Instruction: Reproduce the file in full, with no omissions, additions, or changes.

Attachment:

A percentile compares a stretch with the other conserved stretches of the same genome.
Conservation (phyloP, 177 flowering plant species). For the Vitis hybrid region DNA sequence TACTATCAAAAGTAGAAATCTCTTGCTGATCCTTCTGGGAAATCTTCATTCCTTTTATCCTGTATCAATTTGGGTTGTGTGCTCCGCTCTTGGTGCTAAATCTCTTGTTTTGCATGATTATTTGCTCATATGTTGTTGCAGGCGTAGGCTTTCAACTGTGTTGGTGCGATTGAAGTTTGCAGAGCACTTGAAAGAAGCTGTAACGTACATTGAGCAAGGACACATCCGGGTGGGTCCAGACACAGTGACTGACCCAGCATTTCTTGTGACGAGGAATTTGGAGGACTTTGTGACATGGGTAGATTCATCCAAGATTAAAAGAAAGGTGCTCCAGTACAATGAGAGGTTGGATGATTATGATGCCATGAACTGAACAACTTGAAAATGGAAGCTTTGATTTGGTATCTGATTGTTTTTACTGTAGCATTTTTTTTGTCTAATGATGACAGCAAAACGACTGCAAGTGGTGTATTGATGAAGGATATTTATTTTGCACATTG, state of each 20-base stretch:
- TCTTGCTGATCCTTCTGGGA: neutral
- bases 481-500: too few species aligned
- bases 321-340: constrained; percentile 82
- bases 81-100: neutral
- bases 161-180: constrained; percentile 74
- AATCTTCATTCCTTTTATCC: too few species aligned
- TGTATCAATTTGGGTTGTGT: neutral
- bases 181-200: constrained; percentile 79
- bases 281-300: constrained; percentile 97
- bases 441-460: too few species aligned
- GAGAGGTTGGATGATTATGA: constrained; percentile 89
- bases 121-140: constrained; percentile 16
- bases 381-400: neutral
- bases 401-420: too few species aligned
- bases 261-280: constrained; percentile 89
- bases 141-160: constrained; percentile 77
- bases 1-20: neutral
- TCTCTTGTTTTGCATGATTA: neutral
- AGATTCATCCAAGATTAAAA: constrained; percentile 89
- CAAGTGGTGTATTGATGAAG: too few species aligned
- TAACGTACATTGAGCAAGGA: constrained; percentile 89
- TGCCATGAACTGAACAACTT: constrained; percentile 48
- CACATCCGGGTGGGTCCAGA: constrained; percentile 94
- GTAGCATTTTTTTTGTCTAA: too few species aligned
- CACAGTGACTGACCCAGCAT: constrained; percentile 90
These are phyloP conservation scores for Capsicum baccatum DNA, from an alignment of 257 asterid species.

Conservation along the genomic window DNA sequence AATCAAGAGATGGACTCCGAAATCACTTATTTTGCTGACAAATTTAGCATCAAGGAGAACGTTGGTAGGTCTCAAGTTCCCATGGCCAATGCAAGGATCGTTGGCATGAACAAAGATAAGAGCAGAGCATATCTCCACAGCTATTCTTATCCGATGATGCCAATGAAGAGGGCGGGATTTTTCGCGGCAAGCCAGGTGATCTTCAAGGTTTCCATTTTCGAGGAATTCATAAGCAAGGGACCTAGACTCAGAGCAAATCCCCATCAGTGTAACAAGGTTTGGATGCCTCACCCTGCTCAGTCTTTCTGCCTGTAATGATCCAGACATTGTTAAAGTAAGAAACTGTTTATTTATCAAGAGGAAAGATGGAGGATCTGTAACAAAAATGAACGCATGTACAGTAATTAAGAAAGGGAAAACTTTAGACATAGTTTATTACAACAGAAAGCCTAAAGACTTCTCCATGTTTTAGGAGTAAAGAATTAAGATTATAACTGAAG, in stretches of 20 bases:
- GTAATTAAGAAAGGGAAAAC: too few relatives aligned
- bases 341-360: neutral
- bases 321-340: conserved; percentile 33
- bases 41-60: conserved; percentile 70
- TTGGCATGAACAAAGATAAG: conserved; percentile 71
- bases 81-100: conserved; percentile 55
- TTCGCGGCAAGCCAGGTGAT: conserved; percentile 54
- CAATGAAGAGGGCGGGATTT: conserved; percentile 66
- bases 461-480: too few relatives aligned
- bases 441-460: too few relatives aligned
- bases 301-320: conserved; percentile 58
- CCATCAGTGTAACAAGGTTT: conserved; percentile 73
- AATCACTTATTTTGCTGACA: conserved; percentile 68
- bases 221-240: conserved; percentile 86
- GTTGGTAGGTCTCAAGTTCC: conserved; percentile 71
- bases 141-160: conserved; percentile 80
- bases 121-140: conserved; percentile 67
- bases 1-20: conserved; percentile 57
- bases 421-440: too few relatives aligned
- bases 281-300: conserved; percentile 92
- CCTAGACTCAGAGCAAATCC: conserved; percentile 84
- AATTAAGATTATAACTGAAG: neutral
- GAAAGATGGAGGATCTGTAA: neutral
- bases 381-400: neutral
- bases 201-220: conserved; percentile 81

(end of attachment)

A percentile compares a stretch with the other conserved stretches of the same genome.
Conservation (phyloP, 177 flowering plant species). For the Vitis hybrid region DNA sequence TACTATCAAAAGTAGAAATCTCTTGCTGATCCTTCTGGGAAATCTTCATTCCTTTTATCCTGTATCAATTTGGGTTGTGTGCTCCGCTCTTGGTGCTAAATCTCTTGTTTTGCATGATTATTTGCTCATATGTTGTTGCAGGCGTAGGCTTTCAACTGTGTTGGTGCGATTGAAGTTTGCAGAGCACTTGAAAGAAGCTGTAACGTACATTGAGCAAGGACACATCCGGGTGGGTCCAGACACAGTGACTGACCCAGCATTTCTTGTGACGAGGAATTTGGAGGACTTTGTGACATGGGTAGATTCATCCAAGATTAAAAGAAAGGTGCTCCAGTACAATGAGAGGTTGGATGATTATGATGCCATGAACTGAACAACTTGAAAATGGAAGCTTTGATTTGGTATCTGATTGTTTTTACTGTAGCATTTTTTTTGTCTAATGATGACAGCAAAACGACTGCAAGTGGTGTATTGATGAAGGATATTTATTTTGCACATTG, state of each 20-base stretch:
- TCTTGCTGATCCTTCTGGGA: neutral
- bases 481-500: too few species aligned
- bases 321-340: constrained; percentile 82
- bases 81-100: neutral
- bases 161-180: constrained; percentile 74
- AATCTTCATTCCTTTTATCC: too few species aligned
- TGTATCAATTTGGGTTGTGT: neutral
- bases 181-200: constrained; percentile 79
- bases 281-300: constrained; percentile 97
- bases 441-460: too few species aligned
- GAGAGGTTGGATGATTATGA: constrained; percentile 89
- bases 121-140: constrained; percentile 16
- bases 381-400: neutral
- bases 401-420: too few species aligned
- bases 261-280: constrained; percentile 89
- bases 141-160: constrained; percentile 77
- bases 1-20: neutral
- TCTCTTGTTTTGCATGATTA: neutral
- AGATTCATCCAAGATTAAAA: constrained; percentile 89
- CAAGTGGTGTATTGATGAAG: too few species aligned
- TAACGTACATTGAGCAAGGA: constrained; percentile 89
- TGCCATGAACTGAACAACTT: constrained; percentile 48
- CACATCCGGGTGGGTCCAGA: constrained; percentile 94
- GTAGCATTTTTTTTGTCTAA: too few species aligned
- CACAGTGACTGACCCAGCAT: constrained; percentile 90
These are phyloP conservation scores for Capsicum baccatum DNA, from an alignment of 257 asterid species.

Conservation along the genomic window DNA sequence AATCAAGAGATGGACTCCGAAATCACTTATTTTGCTGACAAATTTAGCATCAAGGAGAACGTTGGTAGGTCTCAAGTTCCCATGGCCAATGCAAGGATCGTTGGCATGAACAAAGATAAGAGCAGAGCATATCTCCACAGCTATTCTTATCCGATGATGCCAATGAAGAGGGCGGGATTTTTCGCGGCAAGCCAGGTGATCTTCAAGGTTTCCATTTTCGAGGAATTCATAAGCAAGGGACCTAGACTCAGAGCAAATCCCCATCAGTGTAACAAGGTTTGGATGCCTCACCCTGCTCAGTCTTTCTGCCTGTAATGATCCAGACATTGTTAAAGTAAGAAACTGTTTATTTATCAAGAGGAAAGATGGAGGATCTGTAACAAAAATGAACGCATGTACAGTAATTAAGAAAGGGAAAACTTTAGACATAGTTTATTACAACAGAAAGCCTAAAGACTTCTCCATGTTTTAGGAGTAAAGAATTAAGATTATAACTGAAG, in stretches of 20 bases:
- GTAATTAAGAAAGGGAAAAC: too few relatives aligned
- bases 341-360: neutral
- bases 321-340: conserved; percentile 33
- bases 41-60: conserved; percentile 70
- TTGGCATGAACAAAGATAAG: conserved; percentile 71
- bases 81-100: conserved; percentile 55
- TTCGCGGCAAGCCAGGTGAT: conserved; percentile 54
- CAATGAAGAGGGCGGGATTT: conserved; percentile 66
- bases 461-480: too few relatives aligned
- bases 441-460: too few relatives aligned
- bases 301-320: conserved; percentile 58
- CCATCAGTGTAACAAGGTTT: conserved; percentile 73
- AATCACTTATTTTGCTGACA: conserved; percentile 68
- bases 221-240: conserved; percentile 86
- GTTGGTAGGTCTCAAGTTCC: conserved; percentile 71
- bases 141-160: conserved; percentile 80
- bases 121-140: conserved; percentile 67
- bases 1-20: conserved; percentile 57
- bases 421-440: too few relatives aligned
- bases 281-300: conserved; percentile 92
- CCTAGACTCAGAGCAAATCC: conserved; percentile 84
- AATTAAGATTATAACTGAAG: neutral
- GAAAGATGGAGGATCTGTAA: neutral
- bases 381-400: neutral
- bases 201-220: conserved; percentile 81